A number of Android device makers such as HTC, Samsung, Motorola, and LG, say that they don't slow down their older devices to make up for tired batteries.

The statements come in the middle of Apple's PR nightmare after the company acknowledged that it throttles the processors of older iPhones to avoid battery issues and random shutdowns.

Apple's iPhone Slowdown Practice Sparks Controversy

Many iPhone users felt cheated and argued that it's all a ploy from Apple to force their hand into buying the latest iPhone models by making old ones perform worse in time. Apple is facing several class-action lawsuits over its iPhone slowdown practice. The company has since apologized and promised replacement batteries to appease disgruntled customers.

Apple's confession stirred a great deal of controversy, sparking mixed reactions. While some felt cheated and decided to sue the company, others said that this is a common practice that all smartphone makers resort to. Several Android makers, however, refute such claims and assure customers that they don't pull such schemes.

Android Makers Don't Slow Down Aging Smartphones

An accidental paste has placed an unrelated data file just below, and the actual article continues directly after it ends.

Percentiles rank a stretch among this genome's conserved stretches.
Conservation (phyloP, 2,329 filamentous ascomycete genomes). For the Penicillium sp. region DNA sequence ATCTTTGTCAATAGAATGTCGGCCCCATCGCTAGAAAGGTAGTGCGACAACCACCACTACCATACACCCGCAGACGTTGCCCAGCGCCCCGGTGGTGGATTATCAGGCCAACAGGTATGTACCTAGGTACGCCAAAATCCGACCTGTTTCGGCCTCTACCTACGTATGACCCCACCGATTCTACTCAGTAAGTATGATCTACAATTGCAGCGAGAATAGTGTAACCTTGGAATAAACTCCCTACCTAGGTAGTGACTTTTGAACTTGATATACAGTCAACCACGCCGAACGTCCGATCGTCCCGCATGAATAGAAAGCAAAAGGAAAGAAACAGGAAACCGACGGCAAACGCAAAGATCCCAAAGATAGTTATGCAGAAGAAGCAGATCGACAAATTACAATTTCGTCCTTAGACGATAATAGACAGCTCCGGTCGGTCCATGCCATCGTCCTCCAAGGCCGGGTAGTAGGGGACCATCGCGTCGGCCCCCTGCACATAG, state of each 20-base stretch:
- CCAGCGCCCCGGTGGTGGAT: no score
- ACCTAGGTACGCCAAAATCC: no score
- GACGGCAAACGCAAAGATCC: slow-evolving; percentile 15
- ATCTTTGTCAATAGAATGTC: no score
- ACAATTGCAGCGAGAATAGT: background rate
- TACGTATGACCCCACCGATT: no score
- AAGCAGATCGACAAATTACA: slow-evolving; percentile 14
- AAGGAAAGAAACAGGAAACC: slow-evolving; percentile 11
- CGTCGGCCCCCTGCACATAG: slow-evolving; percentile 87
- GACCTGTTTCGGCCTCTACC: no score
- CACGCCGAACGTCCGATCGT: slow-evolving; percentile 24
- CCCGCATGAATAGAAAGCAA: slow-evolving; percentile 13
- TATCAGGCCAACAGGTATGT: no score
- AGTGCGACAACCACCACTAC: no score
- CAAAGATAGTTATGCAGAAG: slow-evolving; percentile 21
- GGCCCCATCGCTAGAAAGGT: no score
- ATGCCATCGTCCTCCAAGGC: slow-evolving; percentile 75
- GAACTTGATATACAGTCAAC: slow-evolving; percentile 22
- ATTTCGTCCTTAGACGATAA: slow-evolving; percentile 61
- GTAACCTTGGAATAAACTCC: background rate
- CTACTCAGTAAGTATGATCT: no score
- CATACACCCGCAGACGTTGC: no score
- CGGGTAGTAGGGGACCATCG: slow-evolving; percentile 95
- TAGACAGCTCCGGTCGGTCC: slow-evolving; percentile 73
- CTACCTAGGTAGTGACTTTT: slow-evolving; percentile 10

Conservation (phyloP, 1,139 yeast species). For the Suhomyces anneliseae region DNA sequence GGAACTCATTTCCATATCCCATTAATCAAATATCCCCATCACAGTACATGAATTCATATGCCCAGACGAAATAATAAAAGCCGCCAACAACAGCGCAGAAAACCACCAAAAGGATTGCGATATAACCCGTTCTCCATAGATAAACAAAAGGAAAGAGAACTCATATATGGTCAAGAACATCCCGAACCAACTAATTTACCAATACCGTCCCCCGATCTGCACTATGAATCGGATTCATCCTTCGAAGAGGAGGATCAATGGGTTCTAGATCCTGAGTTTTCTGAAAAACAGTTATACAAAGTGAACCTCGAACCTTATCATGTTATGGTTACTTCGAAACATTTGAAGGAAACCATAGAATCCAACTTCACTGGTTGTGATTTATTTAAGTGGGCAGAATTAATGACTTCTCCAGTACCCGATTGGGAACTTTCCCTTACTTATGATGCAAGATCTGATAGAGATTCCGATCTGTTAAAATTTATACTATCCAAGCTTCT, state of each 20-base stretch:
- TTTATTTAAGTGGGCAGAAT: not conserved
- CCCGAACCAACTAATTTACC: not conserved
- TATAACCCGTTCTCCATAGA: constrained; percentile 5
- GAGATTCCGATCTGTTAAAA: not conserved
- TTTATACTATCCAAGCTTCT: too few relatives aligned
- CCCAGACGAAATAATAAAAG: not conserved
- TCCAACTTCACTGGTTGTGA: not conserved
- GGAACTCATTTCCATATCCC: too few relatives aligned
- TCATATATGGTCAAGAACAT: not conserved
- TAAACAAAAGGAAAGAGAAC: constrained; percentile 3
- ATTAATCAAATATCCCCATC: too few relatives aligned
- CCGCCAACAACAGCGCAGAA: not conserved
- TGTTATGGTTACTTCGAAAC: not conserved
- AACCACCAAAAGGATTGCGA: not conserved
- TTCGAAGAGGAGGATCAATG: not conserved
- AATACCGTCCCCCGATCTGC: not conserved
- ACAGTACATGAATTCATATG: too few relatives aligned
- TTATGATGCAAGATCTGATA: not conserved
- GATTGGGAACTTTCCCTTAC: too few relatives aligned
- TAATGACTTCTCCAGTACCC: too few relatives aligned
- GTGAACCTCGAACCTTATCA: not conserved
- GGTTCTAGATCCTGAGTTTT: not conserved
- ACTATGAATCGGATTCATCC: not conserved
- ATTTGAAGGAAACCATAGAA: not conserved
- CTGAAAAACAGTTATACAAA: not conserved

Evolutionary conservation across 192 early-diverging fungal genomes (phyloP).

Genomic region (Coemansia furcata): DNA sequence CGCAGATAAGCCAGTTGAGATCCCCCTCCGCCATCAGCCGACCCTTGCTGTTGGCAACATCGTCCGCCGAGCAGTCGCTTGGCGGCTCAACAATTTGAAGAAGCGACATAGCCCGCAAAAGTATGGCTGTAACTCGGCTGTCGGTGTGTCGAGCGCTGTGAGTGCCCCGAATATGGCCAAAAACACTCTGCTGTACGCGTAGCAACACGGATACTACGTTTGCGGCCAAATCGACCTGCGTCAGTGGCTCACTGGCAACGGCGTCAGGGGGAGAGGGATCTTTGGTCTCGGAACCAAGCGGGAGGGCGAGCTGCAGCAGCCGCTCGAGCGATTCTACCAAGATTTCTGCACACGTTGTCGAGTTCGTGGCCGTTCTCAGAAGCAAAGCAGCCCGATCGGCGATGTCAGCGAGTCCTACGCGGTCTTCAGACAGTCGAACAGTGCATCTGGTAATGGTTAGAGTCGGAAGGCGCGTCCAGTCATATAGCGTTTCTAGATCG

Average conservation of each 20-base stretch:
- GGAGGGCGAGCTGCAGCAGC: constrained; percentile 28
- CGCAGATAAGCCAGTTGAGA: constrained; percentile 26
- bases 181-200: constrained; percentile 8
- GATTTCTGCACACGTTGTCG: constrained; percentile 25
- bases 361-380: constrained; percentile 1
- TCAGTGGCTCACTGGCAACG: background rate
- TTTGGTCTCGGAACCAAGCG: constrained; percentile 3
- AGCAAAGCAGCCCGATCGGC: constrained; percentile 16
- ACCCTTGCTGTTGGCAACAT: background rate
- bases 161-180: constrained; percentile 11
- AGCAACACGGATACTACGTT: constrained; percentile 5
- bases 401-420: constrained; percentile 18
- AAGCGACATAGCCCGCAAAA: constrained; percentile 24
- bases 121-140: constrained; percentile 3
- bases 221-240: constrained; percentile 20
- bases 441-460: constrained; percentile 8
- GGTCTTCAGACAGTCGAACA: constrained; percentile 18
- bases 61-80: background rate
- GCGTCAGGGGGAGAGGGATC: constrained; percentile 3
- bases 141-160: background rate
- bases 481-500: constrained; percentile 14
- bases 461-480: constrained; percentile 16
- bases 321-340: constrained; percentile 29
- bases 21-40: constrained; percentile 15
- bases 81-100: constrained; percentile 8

As more smartphone users are getting concerned about their device's performance, a number of Android makers have now stepped up to reassure their customers that they don't throttle their smartphone's performance.

Motorola tells The Verge that it doesn't throttle its smartphone's processors to make up for aging batteries. HTC's response was along the same lines, similarly saying that it doesn't use this practice. LG also says that it has never throttled its smartphones' processors and it never plans to, because it cares about its customers.

Samsung, meanwhile, says that not only does it not slow down its smartphones in time, it also employs baked-in safety features and software to manage the device's charging duration and the charging current of the battery. This indicates that instead of throttling the device's processor performance to ease the load on the battery, Samsung prefers to take care of the battery as it starts to degrade over time.

Other Android smartphone makers including Google, Sony, Huawei, OnePlus, and more are expected to chime in and reveal whether they pulled a page from Apple's playbook and intentionally slow down the performance of their devices in order to make up for aging batteries.

The responses aim to determine whether slowing down processor speeds to deal with tired batteries is a common practice on the smartphone scene, or whether it's just a few OEMs who resort to such schemes.

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